Published by National Pain Report

As of April 2, 2018, the Center for Medicare Services has adopted modifications to its program requirements for prescribing of opiate medications in the Part D pharmacy program, implementing the recommendations generated by the Center for Disease Control (Guidelines for Chronic Pain, March 16, 2016). In Part I, I introduced definitions related to this rule change.

What exactly are multiple chronic conditions (MCC) according to the Medicare program?

Medicare tracks hundreds of health conditions that reflect various levels of chronicity. Beneficiaries may have more than one of these chronic conditions listed alone or in combination with other chronic diseases. Some of these conditions are known to occur together. A Medicare beneficiary is considered to have a chronic condition if the CMS administrative data have a claim indicating that the beneficiary received a service or treatment for a specific condition identified in the Medicare Handbook of Diagnosis Review Groups (DRG).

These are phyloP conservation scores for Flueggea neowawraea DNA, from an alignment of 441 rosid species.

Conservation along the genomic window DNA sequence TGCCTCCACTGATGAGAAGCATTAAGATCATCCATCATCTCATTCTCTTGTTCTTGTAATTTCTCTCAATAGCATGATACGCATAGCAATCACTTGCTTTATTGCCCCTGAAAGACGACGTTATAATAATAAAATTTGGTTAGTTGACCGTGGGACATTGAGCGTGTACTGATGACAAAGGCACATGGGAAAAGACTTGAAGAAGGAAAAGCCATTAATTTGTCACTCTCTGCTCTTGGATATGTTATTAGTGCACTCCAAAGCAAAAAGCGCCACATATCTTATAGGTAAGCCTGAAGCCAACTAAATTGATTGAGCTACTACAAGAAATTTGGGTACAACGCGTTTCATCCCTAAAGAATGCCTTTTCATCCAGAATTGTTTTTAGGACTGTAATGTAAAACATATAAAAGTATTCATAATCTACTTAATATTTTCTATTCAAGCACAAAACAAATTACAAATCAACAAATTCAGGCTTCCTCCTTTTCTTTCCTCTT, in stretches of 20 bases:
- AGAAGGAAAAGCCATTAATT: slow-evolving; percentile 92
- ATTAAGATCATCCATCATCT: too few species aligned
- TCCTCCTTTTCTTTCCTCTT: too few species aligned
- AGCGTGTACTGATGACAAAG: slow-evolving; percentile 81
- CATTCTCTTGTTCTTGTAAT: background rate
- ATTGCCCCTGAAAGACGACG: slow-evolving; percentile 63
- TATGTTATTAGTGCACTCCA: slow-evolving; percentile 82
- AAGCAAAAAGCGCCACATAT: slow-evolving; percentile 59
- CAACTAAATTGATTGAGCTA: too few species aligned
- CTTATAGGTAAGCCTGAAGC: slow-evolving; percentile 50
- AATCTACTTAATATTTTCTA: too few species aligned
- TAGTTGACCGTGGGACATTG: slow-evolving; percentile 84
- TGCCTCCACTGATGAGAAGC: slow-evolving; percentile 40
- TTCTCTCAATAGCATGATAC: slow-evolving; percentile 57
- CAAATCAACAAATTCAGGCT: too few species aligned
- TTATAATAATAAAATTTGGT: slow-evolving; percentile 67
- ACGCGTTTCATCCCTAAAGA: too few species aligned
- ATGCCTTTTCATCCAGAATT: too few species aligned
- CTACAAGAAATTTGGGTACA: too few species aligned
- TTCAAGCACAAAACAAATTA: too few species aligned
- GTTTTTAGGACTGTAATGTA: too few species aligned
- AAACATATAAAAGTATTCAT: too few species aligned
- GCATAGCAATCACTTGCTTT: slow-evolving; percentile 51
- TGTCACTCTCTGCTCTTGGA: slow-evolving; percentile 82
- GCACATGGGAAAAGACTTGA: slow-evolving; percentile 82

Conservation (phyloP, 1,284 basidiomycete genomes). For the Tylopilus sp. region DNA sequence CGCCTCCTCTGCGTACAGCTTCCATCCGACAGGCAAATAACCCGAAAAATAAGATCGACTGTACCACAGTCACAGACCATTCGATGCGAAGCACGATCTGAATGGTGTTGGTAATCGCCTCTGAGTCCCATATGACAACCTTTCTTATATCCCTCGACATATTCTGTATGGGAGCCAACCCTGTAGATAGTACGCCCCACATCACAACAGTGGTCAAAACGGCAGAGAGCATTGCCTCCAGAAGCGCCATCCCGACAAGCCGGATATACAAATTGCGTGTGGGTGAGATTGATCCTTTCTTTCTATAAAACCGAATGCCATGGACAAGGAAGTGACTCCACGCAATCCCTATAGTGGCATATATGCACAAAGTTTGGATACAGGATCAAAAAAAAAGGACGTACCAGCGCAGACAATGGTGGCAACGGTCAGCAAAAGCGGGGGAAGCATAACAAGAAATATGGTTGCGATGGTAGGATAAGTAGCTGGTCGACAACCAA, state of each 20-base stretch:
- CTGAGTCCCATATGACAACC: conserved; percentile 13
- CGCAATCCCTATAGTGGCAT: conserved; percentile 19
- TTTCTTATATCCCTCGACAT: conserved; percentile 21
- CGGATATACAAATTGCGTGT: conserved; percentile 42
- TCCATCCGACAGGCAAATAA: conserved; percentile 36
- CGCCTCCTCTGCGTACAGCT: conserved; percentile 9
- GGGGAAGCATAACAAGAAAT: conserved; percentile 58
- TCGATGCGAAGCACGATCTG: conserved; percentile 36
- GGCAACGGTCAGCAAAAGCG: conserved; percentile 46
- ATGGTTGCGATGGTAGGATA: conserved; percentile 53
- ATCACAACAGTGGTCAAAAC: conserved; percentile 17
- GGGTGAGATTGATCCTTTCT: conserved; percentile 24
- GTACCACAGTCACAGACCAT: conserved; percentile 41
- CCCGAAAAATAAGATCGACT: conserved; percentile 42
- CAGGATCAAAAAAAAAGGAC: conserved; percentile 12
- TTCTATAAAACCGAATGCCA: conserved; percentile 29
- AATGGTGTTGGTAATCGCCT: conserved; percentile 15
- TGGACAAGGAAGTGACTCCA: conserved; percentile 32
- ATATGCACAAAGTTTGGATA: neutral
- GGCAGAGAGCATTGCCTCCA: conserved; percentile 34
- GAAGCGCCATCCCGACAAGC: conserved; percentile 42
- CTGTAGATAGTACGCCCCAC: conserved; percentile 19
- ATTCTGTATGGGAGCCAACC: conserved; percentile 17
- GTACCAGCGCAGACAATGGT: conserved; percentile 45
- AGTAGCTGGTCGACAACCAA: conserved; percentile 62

Hundreds of diseases are tracked within this system, but the 19 most frequently billed chronic conditions are tracked through Medicare administrative claims. Data collected about all conditions is collected as administrative data that has important limitations – in particular, their principal clinical insight comes from ICD-10 diagnostic and associated CPT codes that frequently reflect insufficient attention to case development, are of questionable accuracy, completeness, clinical scope, and meaningfulness. This is a limitation of construction of electronic health records systems which yields primarily ‘count’ or frequency data.